MARTIN O'NEILL has challenged his Sunderland side to follow in the footsteps of the FA Cup winning team of 1973 as they look to reach the semi-finals of the competition for the first time in eight years.

The 1973 FA Cup final win over Leeds United was arguably the club's biggest success, but over the years several teams have struggled to emulate Bob Stokoe's side.

Players like Ian Porterfield, Dick Malone and Jim Montgomery are etched in the club's history for their part in the triumph over Leeds and O'Neill has challenged the current crop to join them in the history books.

Everton lie between the Black Cats and a semi-final at Wembley today and having grown up supporting the Wearsiders, O'Neill believes it is about time the club enjoyed another moment like that of 1973.

"Over the last ten to 12 years the FA Cup may have lost some of his magic. I'm hoping it might get that back over the next sixty or seventy years. I'm hoping it will become the most important cup competition.

"This club has lived on the 1973 FA Cup final against Leeds United, Jim Montgomery's double save, Porterfield scoring the goal, and that's really, absolutely fantastic.

"But you would like to think at some stage or another this club in the next 100 years will be able to share a few more moments than that.

"For a club of this size to have not won a trophy since 1973 is a great shame. To have only been in one final since then, you wouldn't have believed it at the time. It might be a fairly lengthy time before we are contesting that, but a club of this size should be doing better."

Sunderland last reached the semi-final stage in 2004 when they were beaten to a place in the final by Championship side Millwall at Old Trafford and O'Neill believes the fact this year's semi-finals will be held at Wembley is a big enough incentive for his players.

He said: "Getting to Wembley would be absolutely fantastic. For a club like us to go down there would be a great day out.

"It would be an achievement. You dare not think about getting to Wembley yet, that is the point. We've 6,000 going to the game and that is really fantastic. It has given everyone a lift, including the players. We'll give it everything we've got, we have to.

"The lesson of history is that these opportunities don't come around very often. You think that at the age of 21 or 22, you lose a quarter-final, that's all right, it'll be around next year. Then you're 29 and it hasn't happened for you, honestly.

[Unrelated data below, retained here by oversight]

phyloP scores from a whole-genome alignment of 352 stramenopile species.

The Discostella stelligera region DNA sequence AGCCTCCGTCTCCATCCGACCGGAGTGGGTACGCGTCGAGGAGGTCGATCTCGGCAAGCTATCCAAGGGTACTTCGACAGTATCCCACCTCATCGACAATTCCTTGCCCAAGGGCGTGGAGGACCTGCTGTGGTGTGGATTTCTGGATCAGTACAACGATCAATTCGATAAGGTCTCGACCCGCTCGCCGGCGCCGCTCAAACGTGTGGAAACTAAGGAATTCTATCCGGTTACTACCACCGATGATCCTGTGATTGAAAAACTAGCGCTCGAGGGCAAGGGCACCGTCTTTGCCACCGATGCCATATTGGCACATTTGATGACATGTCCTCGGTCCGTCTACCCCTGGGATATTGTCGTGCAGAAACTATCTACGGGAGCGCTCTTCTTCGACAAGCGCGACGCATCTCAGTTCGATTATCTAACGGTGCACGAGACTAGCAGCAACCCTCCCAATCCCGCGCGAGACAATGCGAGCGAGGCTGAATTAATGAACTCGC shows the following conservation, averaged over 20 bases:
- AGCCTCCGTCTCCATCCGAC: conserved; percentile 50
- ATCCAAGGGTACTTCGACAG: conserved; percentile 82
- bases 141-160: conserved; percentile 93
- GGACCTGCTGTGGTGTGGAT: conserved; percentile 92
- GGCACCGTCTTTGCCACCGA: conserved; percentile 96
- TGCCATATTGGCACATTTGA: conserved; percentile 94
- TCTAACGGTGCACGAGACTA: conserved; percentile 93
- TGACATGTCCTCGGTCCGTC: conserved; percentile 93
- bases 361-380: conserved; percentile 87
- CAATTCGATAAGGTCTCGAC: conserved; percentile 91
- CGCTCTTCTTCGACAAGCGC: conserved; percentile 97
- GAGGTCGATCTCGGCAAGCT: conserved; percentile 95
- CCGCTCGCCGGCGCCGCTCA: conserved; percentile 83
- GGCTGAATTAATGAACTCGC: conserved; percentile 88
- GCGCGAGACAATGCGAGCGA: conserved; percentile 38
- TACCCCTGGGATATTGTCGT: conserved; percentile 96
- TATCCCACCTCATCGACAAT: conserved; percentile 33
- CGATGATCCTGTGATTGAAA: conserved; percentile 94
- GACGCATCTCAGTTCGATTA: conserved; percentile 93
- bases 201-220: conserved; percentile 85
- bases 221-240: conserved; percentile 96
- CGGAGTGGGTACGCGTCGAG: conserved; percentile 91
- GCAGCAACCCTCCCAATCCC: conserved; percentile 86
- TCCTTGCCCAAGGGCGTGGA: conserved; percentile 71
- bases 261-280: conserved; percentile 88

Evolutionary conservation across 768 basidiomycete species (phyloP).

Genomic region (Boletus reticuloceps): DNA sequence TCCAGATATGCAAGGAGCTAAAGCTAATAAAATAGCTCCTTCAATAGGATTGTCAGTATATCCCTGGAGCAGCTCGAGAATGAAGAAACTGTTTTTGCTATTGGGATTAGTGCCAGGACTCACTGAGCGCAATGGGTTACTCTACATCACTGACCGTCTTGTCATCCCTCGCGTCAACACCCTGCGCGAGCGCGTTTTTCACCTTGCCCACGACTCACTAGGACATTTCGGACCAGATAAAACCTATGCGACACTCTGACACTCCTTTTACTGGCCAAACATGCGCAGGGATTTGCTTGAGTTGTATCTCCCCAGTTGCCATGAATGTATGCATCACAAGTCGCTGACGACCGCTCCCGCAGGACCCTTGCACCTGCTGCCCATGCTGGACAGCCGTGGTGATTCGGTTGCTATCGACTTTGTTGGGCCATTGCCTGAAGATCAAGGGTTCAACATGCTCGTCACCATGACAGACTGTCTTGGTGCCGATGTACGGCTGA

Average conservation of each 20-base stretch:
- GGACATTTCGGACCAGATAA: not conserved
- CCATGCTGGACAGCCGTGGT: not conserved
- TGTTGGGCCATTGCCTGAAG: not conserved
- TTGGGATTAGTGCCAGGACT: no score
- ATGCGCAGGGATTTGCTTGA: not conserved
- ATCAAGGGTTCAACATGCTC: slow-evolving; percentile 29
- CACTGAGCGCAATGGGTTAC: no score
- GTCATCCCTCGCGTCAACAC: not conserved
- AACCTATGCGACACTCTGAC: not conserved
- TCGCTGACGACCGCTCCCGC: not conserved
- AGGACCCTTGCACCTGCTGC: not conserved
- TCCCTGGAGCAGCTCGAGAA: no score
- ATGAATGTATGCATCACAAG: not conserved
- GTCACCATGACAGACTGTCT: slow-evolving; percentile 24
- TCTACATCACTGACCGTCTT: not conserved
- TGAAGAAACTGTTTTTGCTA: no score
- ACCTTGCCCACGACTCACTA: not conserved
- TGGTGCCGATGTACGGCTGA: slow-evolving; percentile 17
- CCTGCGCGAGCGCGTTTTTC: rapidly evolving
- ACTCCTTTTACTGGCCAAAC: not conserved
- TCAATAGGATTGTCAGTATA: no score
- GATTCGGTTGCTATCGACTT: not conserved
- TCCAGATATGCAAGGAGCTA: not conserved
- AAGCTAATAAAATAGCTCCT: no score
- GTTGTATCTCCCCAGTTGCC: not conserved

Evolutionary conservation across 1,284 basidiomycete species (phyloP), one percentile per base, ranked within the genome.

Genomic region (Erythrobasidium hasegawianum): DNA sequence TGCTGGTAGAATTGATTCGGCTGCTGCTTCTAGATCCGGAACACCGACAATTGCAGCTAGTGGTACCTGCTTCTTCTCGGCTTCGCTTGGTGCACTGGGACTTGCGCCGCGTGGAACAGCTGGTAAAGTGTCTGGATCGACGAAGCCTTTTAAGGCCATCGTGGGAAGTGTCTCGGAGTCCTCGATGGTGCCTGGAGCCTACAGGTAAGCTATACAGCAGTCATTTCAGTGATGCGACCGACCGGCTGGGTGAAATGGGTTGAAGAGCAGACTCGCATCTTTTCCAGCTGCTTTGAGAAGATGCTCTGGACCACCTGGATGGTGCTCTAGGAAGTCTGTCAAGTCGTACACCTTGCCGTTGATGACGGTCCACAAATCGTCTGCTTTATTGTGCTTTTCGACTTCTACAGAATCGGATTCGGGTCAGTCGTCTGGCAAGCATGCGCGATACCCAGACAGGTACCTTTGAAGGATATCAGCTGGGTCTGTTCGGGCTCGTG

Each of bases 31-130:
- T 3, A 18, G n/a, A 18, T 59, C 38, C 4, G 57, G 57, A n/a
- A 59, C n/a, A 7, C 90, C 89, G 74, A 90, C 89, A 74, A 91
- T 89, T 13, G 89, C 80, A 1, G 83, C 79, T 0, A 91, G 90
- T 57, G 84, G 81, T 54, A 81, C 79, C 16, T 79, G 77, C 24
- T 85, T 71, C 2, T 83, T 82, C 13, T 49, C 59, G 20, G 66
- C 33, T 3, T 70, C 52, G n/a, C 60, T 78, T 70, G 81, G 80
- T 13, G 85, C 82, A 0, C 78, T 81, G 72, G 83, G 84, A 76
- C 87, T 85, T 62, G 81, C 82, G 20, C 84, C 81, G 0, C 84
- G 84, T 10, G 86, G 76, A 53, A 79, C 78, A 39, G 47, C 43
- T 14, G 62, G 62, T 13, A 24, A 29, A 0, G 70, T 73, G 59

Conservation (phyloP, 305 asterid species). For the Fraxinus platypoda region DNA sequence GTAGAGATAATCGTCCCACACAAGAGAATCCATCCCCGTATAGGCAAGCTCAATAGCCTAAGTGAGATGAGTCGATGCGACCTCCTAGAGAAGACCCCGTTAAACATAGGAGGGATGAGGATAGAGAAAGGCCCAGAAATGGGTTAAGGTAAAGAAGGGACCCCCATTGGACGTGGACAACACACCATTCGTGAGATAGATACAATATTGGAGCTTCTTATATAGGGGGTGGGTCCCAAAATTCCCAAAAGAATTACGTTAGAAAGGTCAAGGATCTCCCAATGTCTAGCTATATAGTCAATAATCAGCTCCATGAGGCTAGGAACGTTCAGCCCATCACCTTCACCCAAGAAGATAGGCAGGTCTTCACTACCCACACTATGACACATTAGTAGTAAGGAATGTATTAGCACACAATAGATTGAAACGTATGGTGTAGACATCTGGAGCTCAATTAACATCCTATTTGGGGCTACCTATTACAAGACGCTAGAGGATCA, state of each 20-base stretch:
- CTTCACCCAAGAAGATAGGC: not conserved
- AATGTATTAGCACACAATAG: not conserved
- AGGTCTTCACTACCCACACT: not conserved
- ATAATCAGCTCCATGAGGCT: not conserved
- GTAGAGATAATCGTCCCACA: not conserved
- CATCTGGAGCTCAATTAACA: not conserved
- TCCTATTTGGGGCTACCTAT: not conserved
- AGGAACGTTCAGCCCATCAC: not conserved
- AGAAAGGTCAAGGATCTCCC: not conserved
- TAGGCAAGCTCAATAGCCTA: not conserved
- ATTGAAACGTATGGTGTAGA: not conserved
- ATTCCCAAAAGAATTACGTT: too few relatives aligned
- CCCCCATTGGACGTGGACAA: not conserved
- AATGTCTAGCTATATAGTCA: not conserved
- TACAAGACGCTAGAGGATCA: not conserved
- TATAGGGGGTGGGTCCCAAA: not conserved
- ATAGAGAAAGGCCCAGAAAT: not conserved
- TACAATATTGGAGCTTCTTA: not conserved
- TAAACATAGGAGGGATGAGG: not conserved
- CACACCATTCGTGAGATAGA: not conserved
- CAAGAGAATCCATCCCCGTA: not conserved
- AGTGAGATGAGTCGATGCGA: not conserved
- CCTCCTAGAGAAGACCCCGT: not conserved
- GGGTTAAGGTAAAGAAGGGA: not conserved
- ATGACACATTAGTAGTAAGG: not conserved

"Even in our great days under Brian Clough the FA Cup, which was massive in those days, alluded us. We lost a quarter-final against West Bromwich Albion at the Hawthorns, it was the fifth round the following year against Arsenal and Birtles missed a sitter, and he didn't miss too many for us in those days, and then Frank Stapleton scored, I could go through many harrowing moments.

"Newcastle United in 1974, you thought it was bad enough to lose that but you'll have plenty of time again, I was 22 at the time, then it just goes.

"I'm not sure if the players worry or know enough about the history of their own club but then you'd be surprised at how much some of the younger players know.

"I've worked with Craig Bellamy and he would be able to tell you probably about six of the starting line up about some team that's playing fifth or sixth in the Polish league, seriously it was incredibly.

I'm not expecting everyone to be like that but it was illuminating for me. It was nice to see, he knows his football inside out, really inside out. I'm going to use him as my chief scout!"

Sunderland's record at Goodison Park has been nothing short of woeful in recent years, but the Black Cats boss is keen to ignore such statistics.

He said: "The FA Cup has fantastic history and great tradition, I can feel the occasional turn in that direction now which is good.

"We have just about as tough a draw as you are likely to pick up with Everton away. There are some major teams left in it. We would love to get to Wembley but we would love to be in the hat.

"I don't like to look at records like that and it's something I pass on to the players too. It's just a talking point for people, it isn't something we worry about in training. Come Monday it will still be talked about whether we win or lose, that's just something we have to deal with and concentrate on getting a result."